‘Only passed on by the Scottish Government’; I prefer the term ‘complicity’ and your false dichotomy about the NHS is foolish; the SNP could end the Council Tax freeze, or better still replace the council tax with a progressive tax system, something they voted against when it was proposed by the SSP. In Scotland’s Future, the SNP seldom mentioned local government; there were no plans to devolve powers that were taken away from local government by the Tories and New Labour or return to public ownership those services privatised and contracted out. In fact, under the new Community Empowerment and Renewal Bill every Scottish local authority is now actively considering ‘asset transferring’ libraries, community centres and other publicly owned facilities. Yet this process is uneven. Many community centre management committees are refusing to accept responsibility for assets because it often means that cleaners, janitorial staff are contracted out. This is currently the case in Edinburgh where SNP councillors are trying to force it through.

          The ‘blame Westminster at all costs argument’ is disempowering for many communities because it implies that until we have independence (and who knows how long that could be) essential services will be lost. Yet, when my own SNP council proposed closing the community centre, two leisure centres, a swimming pool and three libraries they were met with massive resistance. And guess what – the services were still there, despite an aggressive campaign by the Council to close them.

          Instead of simply ‘passing on the cuts’, SNP councillors should be building local campaigns against austerity – they could even do this and still set the budgets, but say they are setting the budgets under duress and protest. But they don’t. Instead, SNP councillors repeat the managerial arguments about ‘efficiency savings’ and ‘tough decisions’ and as I pointed out the inherent contradictions of the SNP are going to unravel.

          Please note, I’m not against the SNP; I voted for them in May but they are a contradictory party in many respects.

          1. MBC says:

            In Edinburgh the Council privatised refuse collection, not the Scottish Government. I’m a local community councillor and my experience has been that Holyrood is very reluctant to intervene in decisions taken by local authorities. For instance the Council appropriated a public park it thought it owned despite many objections against it plus a successful Court of Session ruling by objectors that it was illegal. The Council sought a private bill from the Scottish parliament to bypass the ruling and was aided and abetted by the parliament, so I don’t recognise the picture you paint of not helping. My impression is that Holyrood fears doing anything too radical in the way of local government for fear of being autocratic. As for the council tax freeze, I and many others on low incomes are extremely grateful for this mercy. Before the freeze council tax was going up and up by at least £20 a month every single year. If you are on a low income that means a huge amount. I reject your notion of ‘complicity’. The SNP is given a budget to cover local government and all else devolved, including the NHS. If the Westminster government reduces the amount it thinks should be spent on local government, all the SNP government can do, if it disagrees, is take the money from somewhere else, and the biggest somewhere else that it deals with is the NHS.

          2. Donald Mitchell says:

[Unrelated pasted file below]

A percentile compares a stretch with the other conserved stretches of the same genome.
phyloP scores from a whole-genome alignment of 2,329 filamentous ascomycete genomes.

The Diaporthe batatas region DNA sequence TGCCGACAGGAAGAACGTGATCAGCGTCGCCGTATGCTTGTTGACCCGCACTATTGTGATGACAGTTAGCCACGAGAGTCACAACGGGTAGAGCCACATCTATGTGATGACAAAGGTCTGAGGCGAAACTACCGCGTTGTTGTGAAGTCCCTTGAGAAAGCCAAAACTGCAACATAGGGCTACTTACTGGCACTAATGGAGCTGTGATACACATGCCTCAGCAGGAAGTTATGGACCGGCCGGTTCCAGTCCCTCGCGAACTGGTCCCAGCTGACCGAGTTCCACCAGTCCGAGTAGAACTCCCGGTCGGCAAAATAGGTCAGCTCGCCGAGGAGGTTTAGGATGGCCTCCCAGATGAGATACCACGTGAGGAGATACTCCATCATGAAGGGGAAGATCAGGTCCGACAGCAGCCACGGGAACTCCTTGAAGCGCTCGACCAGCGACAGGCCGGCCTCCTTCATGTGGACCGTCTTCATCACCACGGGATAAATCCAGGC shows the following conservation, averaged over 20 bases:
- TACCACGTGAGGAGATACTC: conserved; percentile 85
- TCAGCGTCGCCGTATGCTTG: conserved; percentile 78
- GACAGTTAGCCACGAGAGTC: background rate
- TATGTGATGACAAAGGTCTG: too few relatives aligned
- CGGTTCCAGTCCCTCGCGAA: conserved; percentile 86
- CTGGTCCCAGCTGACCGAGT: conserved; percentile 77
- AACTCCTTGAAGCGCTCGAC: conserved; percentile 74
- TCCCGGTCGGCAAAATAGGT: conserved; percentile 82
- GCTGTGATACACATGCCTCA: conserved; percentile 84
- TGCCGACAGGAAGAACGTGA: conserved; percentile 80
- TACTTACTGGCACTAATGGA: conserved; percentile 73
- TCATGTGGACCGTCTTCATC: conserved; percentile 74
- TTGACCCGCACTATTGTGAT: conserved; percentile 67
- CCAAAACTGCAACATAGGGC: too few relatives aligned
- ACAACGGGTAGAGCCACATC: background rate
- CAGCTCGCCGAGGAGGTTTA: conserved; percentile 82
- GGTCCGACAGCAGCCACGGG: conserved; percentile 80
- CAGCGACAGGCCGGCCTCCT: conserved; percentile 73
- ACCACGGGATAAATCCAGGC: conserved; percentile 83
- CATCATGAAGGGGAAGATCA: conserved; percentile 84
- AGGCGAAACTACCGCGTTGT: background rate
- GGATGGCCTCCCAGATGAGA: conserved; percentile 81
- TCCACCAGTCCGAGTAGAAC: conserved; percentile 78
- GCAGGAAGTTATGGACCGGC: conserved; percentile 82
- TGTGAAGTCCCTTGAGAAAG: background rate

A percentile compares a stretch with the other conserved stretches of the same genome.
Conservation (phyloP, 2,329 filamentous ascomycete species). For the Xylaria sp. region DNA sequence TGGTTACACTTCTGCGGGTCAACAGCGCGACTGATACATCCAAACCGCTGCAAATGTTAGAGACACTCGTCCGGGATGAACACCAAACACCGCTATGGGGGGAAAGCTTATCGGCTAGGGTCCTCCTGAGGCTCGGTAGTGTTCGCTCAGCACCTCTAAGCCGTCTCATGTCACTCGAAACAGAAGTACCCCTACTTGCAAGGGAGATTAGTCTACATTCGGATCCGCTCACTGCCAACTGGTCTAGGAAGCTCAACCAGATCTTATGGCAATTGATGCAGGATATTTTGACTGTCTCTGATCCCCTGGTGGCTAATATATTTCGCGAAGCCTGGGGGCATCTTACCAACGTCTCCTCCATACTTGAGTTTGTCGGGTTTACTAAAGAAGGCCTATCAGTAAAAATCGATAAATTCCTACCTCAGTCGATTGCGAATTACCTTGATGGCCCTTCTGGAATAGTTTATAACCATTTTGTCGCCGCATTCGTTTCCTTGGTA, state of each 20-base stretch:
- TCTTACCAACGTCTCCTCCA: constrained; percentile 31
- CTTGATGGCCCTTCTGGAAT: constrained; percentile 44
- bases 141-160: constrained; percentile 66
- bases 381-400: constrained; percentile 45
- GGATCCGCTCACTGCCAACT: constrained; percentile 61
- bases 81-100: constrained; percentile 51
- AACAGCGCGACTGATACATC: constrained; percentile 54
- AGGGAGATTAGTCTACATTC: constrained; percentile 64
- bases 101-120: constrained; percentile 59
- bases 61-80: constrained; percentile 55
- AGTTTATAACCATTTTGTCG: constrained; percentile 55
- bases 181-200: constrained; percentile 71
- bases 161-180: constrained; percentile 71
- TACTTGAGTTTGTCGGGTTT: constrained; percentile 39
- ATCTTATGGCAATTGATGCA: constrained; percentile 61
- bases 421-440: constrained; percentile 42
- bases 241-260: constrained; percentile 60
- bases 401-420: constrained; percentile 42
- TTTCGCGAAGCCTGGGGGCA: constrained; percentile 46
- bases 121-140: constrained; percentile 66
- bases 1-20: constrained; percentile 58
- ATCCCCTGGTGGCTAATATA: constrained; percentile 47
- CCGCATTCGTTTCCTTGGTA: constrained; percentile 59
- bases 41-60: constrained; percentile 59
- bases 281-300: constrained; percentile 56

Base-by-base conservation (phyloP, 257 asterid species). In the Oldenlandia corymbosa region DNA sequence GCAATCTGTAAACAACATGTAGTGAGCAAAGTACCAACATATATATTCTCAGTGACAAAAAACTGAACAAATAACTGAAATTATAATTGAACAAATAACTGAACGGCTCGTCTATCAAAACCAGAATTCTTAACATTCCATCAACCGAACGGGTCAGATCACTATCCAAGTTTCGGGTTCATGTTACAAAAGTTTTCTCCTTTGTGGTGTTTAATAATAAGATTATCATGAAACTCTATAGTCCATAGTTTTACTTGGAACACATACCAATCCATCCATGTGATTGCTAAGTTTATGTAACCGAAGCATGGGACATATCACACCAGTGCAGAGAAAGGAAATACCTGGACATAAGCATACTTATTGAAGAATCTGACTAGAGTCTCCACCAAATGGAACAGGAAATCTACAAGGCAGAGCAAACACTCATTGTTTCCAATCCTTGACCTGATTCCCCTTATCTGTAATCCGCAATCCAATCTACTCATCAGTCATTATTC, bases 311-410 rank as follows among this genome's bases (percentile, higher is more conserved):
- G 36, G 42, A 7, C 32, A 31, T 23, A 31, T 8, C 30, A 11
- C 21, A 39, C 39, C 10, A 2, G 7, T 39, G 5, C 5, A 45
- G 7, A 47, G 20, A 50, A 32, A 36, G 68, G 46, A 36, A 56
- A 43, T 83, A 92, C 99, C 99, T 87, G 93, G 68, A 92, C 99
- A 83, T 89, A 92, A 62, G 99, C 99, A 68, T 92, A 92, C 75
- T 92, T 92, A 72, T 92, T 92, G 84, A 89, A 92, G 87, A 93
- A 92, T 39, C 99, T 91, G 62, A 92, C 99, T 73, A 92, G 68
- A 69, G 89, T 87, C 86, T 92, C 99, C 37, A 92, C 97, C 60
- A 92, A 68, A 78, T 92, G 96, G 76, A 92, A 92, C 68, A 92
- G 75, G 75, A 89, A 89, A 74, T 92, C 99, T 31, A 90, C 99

It will be interesting to see how long the SNP’s talk left/act right strategy can last.
            Local government may be the biggest problem, the most vocal SNP supporters will be strongly against cuts but many SNP voters (of the “the council only empties my bins” persuasion) will insist the council tax freeze remains. This will be a very difficult circle to square, even for Nicola; on the other hand the voters i describe have no where else to go at present, Labour and the Liberals are finished and few of us could bear to vote Conservative.

    2. Kimberley Cadden says:

      Frank the SNP aren’t ‘implementing austerity’ – the example you give is of cutting council budgets but council budgets have been cut proportionately as per the budget cuts to the Scottish parliament from WM – so the cuts are as a result of WM shrinking state and nothing at all to do with any devolved government. In addition not only are the SNP doing their best to mitigate the worst of WM cuts but they are also considering progressive options re new tax powers in order to be able to increase our government spending not decrease it – and they will use our new borrowing powers for investment and suchlike, again to lead to growth and higher tax takes so they can continue to invest in public services….

      Misrepresenting the SNP can only damage our movement. There are plenty areas they can be challenged on such as land reform (in terms of going further) and on inequality re access to higher education etc; but misrepresenting their position as a party isn’t helping Scotland.

      1. Kimberley Cadden says:

        Donald I take it you don’t know that the council tax freeze hasn’t been the source of any cuts to LA’s? Do you realise that the SG has paid £2.5 billion to LA’s to cover the freeze since it began, equalling a £160 increase in CTax for every household, each year? Even though there are bands, this is still an increase higher than it would be conceivable for any council to have demanded the equivalent of in funds via council tax in the same period. The cuts LA’s have experienced are purely as a result of cuts to the SG budget from WM as said in my post above. I understand that pro-labour unison members have written briefings on the area that have been misrepresentative and misleading so I understand how there can be confusion in the area, but the SG figures speak for themselves and the contention the CTax freeze has impacted on LA budgets is just plain wrong.